Melissa Bagett is looking for the hidden treasures of family pictures she might find through the piles of debris left behind. Melissa and her husband Mike were here when the tornado touch down just outside their home.

“I heard it come over the trees,” said Mike Bagett. “When they say get in the bath tub, get in the bath tub. It was over in five seconds but it left this.”

A portion of their roof was ripped off by the storm and vehicles were pushed several feet by the strong winds. Homes up and down this road experienced the same, but all walked away. Now they must rebuild or move like the Bagetts are doing. The Salvation Army was the first service organization to stop by and offer help in the form of meals and a friendly face.

“It means the world,” said Melissa Bagett. “We all are having to do a lot of work out here and don’t have time to eat. It’s appreciated.”

“It helps. It tells me the community understands you need sustenance after something like this,” said Mike Bagett.

Mike is right when he says community. These are local Salvation Army disaster volunteers from the Hattiesburg Corps dropping off several containers of food.

Hattiesburg Corps officers, Captains Patrick and Stacey Connelly have turned their attention to healing those devastated by the storms despite having lost the use of most of their facilities themselves.

“We are still in a state of shock, but we had to make sure we took care of the community that supports us,” said Captain Patrick Connelly.

Right now, the estimate to getting back in these buildings is six to nine months. For now, a portable office is already set up on the campus.

“We knew immediately we needed a game plan to run out social services, our Boys’ and Girls’ Club and to meet needs,” said Captain Stacey Connelly.

How People Can Help
The best way to help after a disaster is to make a financial donation to the charity of your choice. Monetary contributions also support local economies and ensure that businesses can operate when relief supplies diminish.

Feeding increases as clean up continues in Hattiesburg area

The Salvation Army now has four mobile feeding units covering the areas affected by the early morning tornado that left a path of destruction in and around Hattiesburg, Mississippi. Along the path of Saturday’s storms, roads are still blocked as power crews work to restore electricity to homes.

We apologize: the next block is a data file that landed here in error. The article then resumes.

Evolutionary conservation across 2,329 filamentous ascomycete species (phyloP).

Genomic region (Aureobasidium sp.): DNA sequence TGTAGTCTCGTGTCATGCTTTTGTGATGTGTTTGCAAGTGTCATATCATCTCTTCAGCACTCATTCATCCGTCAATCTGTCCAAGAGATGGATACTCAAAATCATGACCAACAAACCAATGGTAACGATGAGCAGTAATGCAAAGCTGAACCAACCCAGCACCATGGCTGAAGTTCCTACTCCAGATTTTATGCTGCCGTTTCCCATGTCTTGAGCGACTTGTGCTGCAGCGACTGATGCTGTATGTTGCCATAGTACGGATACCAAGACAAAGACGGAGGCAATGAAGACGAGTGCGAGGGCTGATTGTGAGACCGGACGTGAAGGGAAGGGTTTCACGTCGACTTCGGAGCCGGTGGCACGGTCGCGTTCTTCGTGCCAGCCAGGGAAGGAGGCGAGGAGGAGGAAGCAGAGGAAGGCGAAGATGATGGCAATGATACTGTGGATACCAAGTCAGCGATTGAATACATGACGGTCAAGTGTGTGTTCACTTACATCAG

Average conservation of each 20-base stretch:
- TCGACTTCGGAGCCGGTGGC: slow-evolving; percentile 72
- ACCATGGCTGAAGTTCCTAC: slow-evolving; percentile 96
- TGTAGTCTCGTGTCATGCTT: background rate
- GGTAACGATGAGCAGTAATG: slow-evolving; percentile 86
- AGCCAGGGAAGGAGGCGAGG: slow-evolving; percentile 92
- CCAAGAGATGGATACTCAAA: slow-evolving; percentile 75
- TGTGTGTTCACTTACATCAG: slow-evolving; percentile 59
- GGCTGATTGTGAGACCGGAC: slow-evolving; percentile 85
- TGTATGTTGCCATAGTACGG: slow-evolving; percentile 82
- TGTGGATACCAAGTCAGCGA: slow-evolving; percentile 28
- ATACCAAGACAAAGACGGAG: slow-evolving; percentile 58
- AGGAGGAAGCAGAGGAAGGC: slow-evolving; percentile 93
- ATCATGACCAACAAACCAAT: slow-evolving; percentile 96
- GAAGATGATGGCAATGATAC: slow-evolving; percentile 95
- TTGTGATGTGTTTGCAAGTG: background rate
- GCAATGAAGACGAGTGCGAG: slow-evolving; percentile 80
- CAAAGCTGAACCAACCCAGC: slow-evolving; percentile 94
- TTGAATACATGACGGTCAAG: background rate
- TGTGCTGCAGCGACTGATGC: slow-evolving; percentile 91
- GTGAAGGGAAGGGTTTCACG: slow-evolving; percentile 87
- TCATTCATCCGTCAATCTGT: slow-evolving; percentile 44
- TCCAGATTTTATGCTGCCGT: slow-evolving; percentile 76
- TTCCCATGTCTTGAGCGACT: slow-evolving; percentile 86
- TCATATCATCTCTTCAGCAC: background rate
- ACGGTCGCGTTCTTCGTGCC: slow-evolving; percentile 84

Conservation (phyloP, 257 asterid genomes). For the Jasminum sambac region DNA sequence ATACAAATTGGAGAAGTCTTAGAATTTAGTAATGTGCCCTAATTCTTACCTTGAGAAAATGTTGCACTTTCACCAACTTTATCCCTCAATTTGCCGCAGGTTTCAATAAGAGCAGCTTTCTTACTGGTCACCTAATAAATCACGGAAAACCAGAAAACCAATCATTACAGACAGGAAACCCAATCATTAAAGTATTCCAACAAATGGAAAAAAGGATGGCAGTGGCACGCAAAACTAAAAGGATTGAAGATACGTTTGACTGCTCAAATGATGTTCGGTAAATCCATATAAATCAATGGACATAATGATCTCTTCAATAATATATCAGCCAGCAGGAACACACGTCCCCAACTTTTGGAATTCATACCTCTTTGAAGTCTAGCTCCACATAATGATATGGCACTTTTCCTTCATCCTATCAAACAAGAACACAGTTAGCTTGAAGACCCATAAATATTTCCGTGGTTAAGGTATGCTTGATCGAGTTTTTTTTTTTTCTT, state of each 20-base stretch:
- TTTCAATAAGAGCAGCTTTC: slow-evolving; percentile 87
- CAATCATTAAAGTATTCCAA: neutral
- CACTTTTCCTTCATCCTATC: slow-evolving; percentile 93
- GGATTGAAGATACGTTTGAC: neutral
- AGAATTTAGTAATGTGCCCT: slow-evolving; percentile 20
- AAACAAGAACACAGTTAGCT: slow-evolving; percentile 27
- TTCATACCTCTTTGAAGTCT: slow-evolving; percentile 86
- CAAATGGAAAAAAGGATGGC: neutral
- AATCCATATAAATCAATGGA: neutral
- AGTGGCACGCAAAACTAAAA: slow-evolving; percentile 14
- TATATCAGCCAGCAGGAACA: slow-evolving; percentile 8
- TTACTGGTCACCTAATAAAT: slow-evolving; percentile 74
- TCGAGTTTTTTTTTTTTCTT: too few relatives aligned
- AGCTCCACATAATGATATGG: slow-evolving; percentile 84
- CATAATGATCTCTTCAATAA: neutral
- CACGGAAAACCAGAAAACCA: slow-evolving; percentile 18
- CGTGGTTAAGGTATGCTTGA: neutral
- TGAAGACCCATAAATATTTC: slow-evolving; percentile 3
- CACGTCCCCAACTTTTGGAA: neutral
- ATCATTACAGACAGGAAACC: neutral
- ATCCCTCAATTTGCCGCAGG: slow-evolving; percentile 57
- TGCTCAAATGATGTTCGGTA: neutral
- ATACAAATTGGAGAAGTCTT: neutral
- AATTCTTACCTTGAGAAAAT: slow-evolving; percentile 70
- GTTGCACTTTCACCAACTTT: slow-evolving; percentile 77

Salvation Army canteens set up so residents wouldn’t have to walk or drive too far for a hot meal or something to drink.

“I heard glass breaking and something hitting the house,” said Hattiesburg resident, George Dixon.

Dixon walked over for something to eat. He also was prayed for before he left.

“Seeing this truck makes you feel like someone cares about you,” said Dixon.

Veronica Williams drove up to The Salvation Army canteen knowing she could get a hot meal for her family.

“You always show up when people are in need,” said Williams. “You see that red and white, you are about to get help.”

Help comes in many forms. Michelle Overby and Jordyn Lester lived through Katrina on the Mississippi Gulf Coast. Now living in Hattiesburg, they saw people in need and wanted to help.

“We drove down this street and saw how the people looked, that was how we looked after Katrina, so we had to help,” said Overby.

Michelle and Jordyn made sandwiches, chips bags, snacks and bought water to hand out, but with the road blocked they couldn’t deliver the food to a local church. That’s when they saw The Salvation Army canteen.

“The Salvation Army helped us and we wanted to do that here,” said Lester.

Michelle and Jordyn asked if they could pass out their food next to the canteen, and our disaster workers even let them use one of our tables.

The Salvation Army prepared and delivered meals, served drinks and snacks, and prayed with folks from the community.

With two mobile feeding units on standby ready to help if needed, disaster personnel with assess the need in the area and work with local and state emergency management agencies to provide for those in need.

How People Can Help
The best way to help after a disaster is to make a financial donation to the charity of your choice. Monetary contributions also support local economies and ensure that businesses can operate when relief supplies diminish.